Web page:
The work gave him the notion that he could do even more if he ran for office himself, but he lost the one election he attempted in 2008. With a change in the administration, Browne left public administration and continued his career with a consulting firm.

Confident on a stage and in front of a camera, Browne started posting two-minute videos “to encourage viewers to live their dreams by pursuing their personal Ambition, Inspiration and Motivation.” He called the series “AIMHigh Insights.”

The videos caught the attention of the administration of Monroe College where Browne was teaching as an adjunct faculty member. In 2014, he was asked to work with their freshmen male students who were too often dropping out before the end of their first year.

Browne, who by then had teamed up with Cecil Wright, started working with 50 male students. Under their mentorship and guidance, 98 percent of the students successfully completed their first year.

By 2017, six high schools in New York City had AIMHigh programs, and the number has grown.

“I love what I am doing there, but I wanted to get back to these islands,” Browne said. He had an opportunity when he came down in 2016 as a guest speaker for Man Up, an annual one-day workshop for male students in the territory.

His work caught the attention of the founders of New Day Café and Workshop which was in the process of designing a vocational skills program for St. John based on the model created by My Brother’s Workshop.

The New Day board members knew that skill training alone was not enough for students to succeed, and that’s where AIMHigh came in. Board member Sherece Smith has known Browne since they grew up on St. John, and she felt his organization could provide the mentorship that young men of color need to navigate these challenging times.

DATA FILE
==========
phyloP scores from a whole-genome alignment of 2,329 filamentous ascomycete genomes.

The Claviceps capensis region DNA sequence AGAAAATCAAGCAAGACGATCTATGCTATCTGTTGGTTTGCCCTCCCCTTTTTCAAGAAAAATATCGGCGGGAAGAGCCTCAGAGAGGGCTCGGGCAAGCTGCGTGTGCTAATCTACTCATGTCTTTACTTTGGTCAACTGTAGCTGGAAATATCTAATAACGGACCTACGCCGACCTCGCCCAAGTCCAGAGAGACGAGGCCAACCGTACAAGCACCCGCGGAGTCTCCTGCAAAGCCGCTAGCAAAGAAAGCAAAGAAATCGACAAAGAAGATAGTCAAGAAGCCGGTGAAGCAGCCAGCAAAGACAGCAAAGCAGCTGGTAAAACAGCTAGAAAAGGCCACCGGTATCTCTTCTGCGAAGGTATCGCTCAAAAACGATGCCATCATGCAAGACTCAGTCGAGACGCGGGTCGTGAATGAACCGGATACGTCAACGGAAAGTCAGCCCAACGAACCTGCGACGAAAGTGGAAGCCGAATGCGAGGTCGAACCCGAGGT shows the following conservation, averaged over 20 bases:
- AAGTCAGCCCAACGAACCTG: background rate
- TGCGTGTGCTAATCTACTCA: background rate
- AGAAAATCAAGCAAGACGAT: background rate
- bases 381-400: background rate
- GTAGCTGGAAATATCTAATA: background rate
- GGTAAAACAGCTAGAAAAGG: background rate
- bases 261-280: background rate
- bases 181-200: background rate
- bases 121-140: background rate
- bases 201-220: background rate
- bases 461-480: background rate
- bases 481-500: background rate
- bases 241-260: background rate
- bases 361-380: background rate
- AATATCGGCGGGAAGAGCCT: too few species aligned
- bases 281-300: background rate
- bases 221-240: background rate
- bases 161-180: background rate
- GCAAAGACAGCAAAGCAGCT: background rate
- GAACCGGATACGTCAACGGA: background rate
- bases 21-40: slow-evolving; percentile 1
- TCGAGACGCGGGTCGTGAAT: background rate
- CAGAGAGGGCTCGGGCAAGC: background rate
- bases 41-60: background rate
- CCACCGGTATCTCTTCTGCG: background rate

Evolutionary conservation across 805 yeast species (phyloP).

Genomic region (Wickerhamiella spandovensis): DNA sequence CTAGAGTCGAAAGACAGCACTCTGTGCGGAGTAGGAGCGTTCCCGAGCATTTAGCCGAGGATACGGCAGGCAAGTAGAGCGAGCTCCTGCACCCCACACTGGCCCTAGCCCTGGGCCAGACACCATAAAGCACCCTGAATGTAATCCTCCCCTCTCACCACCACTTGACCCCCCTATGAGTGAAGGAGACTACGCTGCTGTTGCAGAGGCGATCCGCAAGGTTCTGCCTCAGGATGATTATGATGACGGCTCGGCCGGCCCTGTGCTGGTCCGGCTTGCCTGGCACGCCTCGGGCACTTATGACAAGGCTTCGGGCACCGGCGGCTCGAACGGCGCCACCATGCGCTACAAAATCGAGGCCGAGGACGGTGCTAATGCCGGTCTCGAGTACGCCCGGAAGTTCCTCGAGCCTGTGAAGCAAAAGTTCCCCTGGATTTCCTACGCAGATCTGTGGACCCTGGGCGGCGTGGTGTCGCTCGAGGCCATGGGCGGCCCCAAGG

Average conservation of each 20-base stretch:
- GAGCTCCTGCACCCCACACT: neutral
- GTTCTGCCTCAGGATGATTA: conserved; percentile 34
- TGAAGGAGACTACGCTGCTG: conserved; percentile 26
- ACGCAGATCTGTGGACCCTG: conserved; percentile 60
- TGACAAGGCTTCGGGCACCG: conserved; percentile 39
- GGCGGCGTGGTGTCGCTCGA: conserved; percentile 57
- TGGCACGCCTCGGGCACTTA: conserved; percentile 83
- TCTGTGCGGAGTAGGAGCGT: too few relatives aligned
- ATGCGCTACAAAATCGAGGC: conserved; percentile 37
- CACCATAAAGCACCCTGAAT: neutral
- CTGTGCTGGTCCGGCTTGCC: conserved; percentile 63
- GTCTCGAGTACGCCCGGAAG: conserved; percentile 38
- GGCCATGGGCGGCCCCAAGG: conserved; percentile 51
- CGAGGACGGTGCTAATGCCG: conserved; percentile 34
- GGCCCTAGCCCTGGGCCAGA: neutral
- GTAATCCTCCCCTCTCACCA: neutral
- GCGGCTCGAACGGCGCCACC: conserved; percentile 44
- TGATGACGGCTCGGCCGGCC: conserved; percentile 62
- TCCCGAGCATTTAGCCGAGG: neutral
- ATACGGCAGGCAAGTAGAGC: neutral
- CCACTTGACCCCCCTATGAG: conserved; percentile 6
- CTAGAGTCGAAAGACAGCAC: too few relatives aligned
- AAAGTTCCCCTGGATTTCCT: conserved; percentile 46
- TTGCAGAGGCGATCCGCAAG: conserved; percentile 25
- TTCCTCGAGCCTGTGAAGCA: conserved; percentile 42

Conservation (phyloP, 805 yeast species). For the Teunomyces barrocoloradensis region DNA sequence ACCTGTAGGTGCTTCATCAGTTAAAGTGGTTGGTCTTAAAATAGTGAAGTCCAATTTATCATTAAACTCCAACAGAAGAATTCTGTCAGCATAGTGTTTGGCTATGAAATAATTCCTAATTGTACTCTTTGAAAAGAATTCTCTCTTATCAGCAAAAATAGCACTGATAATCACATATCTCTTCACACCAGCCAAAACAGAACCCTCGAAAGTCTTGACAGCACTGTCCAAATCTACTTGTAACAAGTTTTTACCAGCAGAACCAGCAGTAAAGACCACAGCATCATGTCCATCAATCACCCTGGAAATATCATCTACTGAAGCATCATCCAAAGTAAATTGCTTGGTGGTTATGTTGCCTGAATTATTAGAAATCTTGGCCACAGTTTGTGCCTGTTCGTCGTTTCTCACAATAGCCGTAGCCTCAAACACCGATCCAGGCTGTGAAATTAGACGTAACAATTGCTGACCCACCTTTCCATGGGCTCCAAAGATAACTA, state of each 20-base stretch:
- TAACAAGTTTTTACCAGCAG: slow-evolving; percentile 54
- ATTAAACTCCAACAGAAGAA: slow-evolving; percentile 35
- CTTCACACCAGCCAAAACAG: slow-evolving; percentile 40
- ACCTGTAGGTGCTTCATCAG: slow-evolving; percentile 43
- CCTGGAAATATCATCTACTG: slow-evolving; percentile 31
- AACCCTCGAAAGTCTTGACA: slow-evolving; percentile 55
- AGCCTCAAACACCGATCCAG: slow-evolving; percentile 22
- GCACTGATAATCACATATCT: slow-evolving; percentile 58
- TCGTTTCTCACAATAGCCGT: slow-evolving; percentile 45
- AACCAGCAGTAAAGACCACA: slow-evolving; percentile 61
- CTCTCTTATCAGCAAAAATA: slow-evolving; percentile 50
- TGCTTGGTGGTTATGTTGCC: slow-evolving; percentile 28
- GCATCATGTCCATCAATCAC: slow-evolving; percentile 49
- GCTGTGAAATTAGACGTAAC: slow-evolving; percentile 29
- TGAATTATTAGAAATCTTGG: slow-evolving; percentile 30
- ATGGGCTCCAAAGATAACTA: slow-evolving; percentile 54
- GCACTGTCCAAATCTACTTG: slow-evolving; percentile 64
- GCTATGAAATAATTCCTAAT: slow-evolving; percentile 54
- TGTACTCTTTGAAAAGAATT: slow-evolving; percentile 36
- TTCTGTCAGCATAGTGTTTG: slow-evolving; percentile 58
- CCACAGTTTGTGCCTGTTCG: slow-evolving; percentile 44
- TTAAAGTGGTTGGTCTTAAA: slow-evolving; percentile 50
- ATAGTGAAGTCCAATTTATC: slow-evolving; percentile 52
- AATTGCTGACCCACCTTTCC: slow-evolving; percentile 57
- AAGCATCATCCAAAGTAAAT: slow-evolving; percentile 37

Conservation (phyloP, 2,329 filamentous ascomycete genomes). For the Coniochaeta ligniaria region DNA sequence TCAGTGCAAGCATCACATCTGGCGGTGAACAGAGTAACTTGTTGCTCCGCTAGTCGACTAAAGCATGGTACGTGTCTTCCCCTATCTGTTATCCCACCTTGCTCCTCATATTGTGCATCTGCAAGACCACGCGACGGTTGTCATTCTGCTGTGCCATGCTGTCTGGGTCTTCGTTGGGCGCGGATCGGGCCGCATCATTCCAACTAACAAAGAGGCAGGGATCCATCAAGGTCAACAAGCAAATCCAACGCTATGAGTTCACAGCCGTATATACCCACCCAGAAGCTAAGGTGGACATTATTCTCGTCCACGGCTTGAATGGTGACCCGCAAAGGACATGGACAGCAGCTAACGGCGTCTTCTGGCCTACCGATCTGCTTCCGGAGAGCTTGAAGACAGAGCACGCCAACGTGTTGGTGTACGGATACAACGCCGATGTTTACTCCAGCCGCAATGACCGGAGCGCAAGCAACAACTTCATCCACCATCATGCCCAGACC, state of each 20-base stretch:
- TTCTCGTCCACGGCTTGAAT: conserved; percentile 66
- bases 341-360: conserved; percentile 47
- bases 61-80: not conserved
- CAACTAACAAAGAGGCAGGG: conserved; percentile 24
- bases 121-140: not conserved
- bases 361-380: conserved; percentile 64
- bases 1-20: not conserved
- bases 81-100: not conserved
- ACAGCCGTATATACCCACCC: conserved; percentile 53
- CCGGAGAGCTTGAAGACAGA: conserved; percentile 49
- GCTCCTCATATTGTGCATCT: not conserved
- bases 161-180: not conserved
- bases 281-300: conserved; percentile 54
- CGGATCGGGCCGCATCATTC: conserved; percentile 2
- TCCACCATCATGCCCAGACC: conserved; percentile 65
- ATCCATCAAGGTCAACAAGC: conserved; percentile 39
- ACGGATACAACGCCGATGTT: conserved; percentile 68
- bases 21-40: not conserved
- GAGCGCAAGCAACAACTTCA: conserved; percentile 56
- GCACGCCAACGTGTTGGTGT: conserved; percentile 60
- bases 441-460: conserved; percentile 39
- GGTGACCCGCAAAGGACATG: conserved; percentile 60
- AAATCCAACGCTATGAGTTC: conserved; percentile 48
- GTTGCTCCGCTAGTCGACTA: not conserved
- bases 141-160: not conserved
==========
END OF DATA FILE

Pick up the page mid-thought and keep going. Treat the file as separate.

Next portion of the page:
New Day is not the only Virgin Islands organization to recognize the value of AIMHigh, Smith said. Society 340 and the Children’s Museum are also involved with his programs.

New Day launched its first training program in carpentry in May. Instructors Cliff McArdle and Lewis Gil are now working with three trainees – Donnell “Duck” Williams, Adeson Rogers Jr., and Orlando Reyes – as they learn the basics of carpentry.

They spent their first several weeks setting up the workshop space, in an unused building on the Pond Bay property in Chocolate Hole, refinishing tables and chairs for clients, building window boxes, and assembling models of items for future production.

In September, when their probationary period is over, the trainees at New Day will be formally inducted into a 32-week AIMHigh institute.

Browne doesn’t promise that the process is easy. Speaking to a cohort of inductees on one of his videos, he says, “A lot of people want the perks of success, but they don’t want to pay the price for it. If you were to go to a store and pick up something without paying for it, they’d call it shoplifting. You can’t shoplift success. You have to work hard for it.”

But he also tells his trainees that they’ve already taken steps to determine their own futures by enrolling in the vocational skills or academic programs as they have, and they can continue to write their future. “I don’t care what your history was – it doesn’t determine your destiny,” Brown said. “Pick up a pen and write a good story.”

Sherman Browne was on St. John last week to speak to New Day trainees. (Amy H. Roberts photo)